Last week Strasbourg was, as ever, an extraordinarily busy week!
In my new role as a member on the Industry, Research and Energy Committee in the European Parliament, I was particularly involved in a debate centring on European Energy Security that took place during Thursday’s session.
The debate focused on a European Parliament Resolution on external aspects of energy security. I managed to secure some speaking time in the debate and was keen to emphasise the point that Europe’s future depends on securing energy.
In a Commission statement by Commissioner Andris Piebalg, European Commissioner for Energy, it was clear that energy was going to be high on the agenda for the entirety of the next parliamentary term. The three areas of major concern with regard European energy policy centre on security of supply, sustainability and compatibleness. Of crucial importance is of course, the external dimension of European Energy Policy; creating partnerships with energy suppliers and with consumers and importing countries, and improving the conditions for investments in international projects.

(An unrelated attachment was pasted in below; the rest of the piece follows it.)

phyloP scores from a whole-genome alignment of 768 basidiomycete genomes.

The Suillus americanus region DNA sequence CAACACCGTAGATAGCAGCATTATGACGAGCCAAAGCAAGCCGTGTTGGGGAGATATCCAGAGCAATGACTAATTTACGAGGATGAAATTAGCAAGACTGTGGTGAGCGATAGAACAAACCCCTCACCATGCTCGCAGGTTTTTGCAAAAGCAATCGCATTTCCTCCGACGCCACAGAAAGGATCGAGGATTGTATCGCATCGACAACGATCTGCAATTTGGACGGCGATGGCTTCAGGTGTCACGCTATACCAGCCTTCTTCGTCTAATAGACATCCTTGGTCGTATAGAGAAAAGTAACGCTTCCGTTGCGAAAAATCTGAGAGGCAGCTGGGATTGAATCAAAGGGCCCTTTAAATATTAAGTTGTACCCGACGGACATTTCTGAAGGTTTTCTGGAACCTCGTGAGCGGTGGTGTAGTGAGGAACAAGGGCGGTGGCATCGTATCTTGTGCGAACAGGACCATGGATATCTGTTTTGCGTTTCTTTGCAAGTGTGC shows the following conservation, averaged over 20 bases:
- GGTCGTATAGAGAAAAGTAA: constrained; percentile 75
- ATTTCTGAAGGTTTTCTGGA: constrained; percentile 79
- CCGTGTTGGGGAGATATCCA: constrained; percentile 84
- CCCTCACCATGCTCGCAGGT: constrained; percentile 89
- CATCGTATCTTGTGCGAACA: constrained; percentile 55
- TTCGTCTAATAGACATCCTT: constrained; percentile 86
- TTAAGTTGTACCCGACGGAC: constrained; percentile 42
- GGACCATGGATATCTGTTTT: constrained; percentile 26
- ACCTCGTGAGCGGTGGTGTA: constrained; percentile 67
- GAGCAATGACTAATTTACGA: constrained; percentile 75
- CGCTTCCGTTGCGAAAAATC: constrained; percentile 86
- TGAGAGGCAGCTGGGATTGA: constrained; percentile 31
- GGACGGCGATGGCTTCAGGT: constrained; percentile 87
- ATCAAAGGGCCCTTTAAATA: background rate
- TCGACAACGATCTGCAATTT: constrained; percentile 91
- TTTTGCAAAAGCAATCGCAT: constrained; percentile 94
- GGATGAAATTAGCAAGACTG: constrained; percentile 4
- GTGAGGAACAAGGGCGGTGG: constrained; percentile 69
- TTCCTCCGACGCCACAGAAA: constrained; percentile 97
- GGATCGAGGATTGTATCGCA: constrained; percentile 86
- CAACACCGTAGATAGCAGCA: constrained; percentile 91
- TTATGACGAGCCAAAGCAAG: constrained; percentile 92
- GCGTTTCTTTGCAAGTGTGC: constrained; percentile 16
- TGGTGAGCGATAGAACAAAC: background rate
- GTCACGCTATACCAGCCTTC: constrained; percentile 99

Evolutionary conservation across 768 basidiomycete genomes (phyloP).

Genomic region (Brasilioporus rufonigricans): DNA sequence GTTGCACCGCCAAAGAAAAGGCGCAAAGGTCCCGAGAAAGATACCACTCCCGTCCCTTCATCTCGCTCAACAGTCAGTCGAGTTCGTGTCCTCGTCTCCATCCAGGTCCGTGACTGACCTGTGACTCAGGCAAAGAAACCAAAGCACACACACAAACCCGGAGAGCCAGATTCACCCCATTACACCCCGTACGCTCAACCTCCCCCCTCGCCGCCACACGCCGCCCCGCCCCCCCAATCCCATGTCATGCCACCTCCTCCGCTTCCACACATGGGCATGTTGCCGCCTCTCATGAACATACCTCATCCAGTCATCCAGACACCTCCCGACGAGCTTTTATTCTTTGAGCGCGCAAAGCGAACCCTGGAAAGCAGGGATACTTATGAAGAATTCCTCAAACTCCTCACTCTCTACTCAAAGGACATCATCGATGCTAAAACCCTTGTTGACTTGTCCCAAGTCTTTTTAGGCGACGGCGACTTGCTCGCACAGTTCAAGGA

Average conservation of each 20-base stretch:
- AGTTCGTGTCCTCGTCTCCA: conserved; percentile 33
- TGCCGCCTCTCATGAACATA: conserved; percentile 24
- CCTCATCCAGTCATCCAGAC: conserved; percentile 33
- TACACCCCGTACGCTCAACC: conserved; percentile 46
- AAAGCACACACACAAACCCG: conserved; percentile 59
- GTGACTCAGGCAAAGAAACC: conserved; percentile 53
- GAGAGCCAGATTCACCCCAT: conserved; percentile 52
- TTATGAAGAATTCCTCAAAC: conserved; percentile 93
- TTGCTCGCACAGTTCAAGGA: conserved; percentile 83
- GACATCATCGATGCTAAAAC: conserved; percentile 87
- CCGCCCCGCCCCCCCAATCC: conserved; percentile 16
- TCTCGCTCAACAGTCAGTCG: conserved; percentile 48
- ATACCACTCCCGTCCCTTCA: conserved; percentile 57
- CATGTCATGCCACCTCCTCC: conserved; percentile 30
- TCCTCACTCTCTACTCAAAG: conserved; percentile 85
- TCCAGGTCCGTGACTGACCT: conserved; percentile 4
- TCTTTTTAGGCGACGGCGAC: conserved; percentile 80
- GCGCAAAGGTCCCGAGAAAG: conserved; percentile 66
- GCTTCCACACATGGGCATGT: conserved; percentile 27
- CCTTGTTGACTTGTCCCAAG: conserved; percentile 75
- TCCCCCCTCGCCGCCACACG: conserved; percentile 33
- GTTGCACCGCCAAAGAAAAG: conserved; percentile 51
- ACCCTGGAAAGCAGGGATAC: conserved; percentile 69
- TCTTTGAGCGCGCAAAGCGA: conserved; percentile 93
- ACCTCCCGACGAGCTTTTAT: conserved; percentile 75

The Nabucco agreement and the Desertec initiative were the key focuses of our debate, both showed that Turkey is an essential gateway to European energy sources. In my speech to the Parliament, I wanted to get across a strong message that we should be building greater trust and deeper ties with countries that will be our energy partners, such as those in North Africa and the Middle East and link these relationships in with a strong developmental focus.
One of the main problems that I acknowledge is that some Member States have not used the recent past to prepare a coherent energy strategy. In my constituency (North West of England) there are some key areas for wind power generation but the planning laws serve to obstruct the possibility of maximising on this.
Whilst it is obvious that the EU must look outwardly for future energy supplies, Member States must also make the best use of the resources and potential they already have.